"Sirica's involvement in the case began when he presided over the trial of the Watergate burglars. He did not believe the claim that they had acted alone, and persuaded or coerced them to implicate the men who had arranged the break-in. For his role in Watergate the judge was named TIME magazine's Man of the Year in 1973."

http://en.wikipedia.org/wiki/John_Sirica

Judge Jones prior career in fighting Organized Crime & Racketeering is perfect. I hope that Judge Jones, like Judge Sirica, will follow the money, and unravel the Wall Street Racketeer Influenced and Corrupt Organizations Act (RICO) criminal enterprises that are gravely damaging the Nation.    Godspeed Judge Jones!

 

Mon, 04/19/2010 - 20:55 | 308856 NP40
NP40's picture

Two Republicans voted against pursuing the SEC case ? Christ, I swear that Wall St. mutants could flood the state of Connecticut and shoot grandmothers square in the face and Republicans would be concerned that prosecutions would lead to "gun control".

People can hold whatever ideology they prefer but when that ideology distorts reality, the country is virtually ungovernable.

Of course, "Democrats" are scarcely any better selling their collective DNC asses to any halfwit with a J.C. Penney suit and a checkbook.

I'm about ready to don the spiked hair, the black trenchcoat, black eye makeup and hustle down to the local WTO rally. Goth and anarchy. That's the ticket.

Mon, 04/19/2010 - 22:05 | 308903 weinerdog43
weinerdog43's picture

+1!

Mon, 04/19/2010 - 20:54 | 308857 nonclaim
nonclaim's picture

Joe Is A Racketeering/Organized Crime Expert means one thing... just because it says Judge you thing s/he is on the good side?

Mon, 04/19/2010 - 20:57 | 308858 SayTabserb
SayTabserb's picture

And I hope Calamari keeps Cuomo in the loop. Tees up the criminal case for him. Not much chance of Obama's DOJ doing much, because Holder has yet to do anything I can think of?  Has Holder's DOJ ever prosecuted anyone for anything? Is Holder still the AG? Does Obama still have a DOJ?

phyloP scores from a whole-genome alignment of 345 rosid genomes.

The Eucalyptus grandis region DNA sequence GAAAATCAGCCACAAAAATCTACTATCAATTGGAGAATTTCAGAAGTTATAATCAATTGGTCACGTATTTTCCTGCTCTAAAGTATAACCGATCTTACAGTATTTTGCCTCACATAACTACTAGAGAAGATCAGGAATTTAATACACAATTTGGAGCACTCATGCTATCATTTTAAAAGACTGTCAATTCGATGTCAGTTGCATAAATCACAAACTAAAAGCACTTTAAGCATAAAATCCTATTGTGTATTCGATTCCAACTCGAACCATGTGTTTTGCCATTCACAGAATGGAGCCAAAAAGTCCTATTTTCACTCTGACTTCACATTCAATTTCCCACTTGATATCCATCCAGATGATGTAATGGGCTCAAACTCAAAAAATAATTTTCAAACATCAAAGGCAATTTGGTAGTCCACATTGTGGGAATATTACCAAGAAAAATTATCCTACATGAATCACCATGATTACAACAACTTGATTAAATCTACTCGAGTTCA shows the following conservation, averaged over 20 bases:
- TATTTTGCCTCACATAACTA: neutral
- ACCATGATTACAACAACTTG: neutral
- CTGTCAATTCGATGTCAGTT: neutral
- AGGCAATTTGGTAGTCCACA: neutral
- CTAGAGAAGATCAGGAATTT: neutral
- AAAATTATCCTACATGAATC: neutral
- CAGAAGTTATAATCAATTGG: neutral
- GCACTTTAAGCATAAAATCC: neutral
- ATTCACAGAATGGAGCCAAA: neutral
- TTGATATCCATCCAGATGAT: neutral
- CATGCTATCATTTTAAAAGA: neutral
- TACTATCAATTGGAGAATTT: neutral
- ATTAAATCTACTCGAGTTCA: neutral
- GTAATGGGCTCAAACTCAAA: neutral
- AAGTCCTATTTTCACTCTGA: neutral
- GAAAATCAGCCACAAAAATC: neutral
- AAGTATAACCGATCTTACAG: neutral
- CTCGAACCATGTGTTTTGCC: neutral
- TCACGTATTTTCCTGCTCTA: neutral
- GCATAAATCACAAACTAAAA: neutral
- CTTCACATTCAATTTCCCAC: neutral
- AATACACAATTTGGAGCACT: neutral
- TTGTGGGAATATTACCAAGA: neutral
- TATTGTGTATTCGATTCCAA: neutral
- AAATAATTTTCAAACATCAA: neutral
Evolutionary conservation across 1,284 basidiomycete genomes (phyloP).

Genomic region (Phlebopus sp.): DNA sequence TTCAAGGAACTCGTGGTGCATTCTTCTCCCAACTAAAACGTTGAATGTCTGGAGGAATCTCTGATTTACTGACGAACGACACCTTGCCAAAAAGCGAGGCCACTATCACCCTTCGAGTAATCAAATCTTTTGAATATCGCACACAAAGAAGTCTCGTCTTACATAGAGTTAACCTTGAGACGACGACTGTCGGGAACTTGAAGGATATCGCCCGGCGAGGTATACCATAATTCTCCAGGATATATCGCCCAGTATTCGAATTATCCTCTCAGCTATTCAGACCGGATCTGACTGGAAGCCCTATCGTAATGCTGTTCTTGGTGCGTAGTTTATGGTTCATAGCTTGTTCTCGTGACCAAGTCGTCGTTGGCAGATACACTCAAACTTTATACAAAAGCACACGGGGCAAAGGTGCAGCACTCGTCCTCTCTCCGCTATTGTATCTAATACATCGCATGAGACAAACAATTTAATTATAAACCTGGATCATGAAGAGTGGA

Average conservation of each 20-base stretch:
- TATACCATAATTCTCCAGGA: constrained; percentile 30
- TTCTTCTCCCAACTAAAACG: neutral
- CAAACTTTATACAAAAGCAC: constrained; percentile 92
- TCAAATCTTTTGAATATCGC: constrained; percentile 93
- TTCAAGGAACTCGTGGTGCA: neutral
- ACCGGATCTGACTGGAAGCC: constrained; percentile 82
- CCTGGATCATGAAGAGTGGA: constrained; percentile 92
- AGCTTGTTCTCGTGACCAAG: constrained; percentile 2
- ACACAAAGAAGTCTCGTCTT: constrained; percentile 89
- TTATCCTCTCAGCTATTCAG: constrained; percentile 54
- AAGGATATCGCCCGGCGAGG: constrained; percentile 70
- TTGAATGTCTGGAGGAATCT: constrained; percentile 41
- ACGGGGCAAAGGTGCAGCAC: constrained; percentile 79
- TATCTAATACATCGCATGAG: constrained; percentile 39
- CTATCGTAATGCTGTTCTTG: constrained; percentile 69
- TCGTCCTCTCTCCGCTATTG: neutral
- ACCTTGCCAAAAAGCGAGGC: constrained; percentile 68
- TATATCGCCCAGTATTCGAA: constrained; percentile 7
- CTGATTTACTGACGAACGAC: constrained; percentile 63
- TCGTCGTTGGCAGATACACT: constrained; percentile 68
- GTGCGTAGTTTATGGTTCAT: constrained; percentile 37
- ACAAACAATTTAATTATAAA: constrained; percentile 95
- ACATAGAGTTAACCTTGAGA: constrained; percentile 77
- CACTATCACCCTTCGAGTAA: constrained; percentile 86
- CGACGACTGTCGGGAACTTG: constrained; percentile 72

Mon, 04/19/2010 - 21:00 | 308861 Kina
Kina's picture

Unethical behaviour, dishonesty, fraudulent behaviour, corruption throughout the system through to inactive regulators, rating agencies and in the pocket politicians has made a mess and mockery of the US Financial system. All these things are accepted as the normal course of business, the natural state of affairs, nothing unusual.

And that people are surprised when criminal deeds are prosecuted than let go simply demonstrate how low the system has fallen.

The current case is fraudulent, unethical and criminal on so many levels it is surprising that you get people coming out trying to defend. Defend what would have to be a text book case of fraud. The bar has been lowered to below the gutter.

The last decade of no rules need apply, no consequences will be inflicted administration and regulatory 'control' has seen a race to the bottom in behaviour. Criminal and fraudulent activities are absolutely fine if you don't make it too obvious; everybody will just wink and nod, knowing what the truth is, but it is ok.

The reset button really needs to be pushed and zero tolerance seen as some distant goal.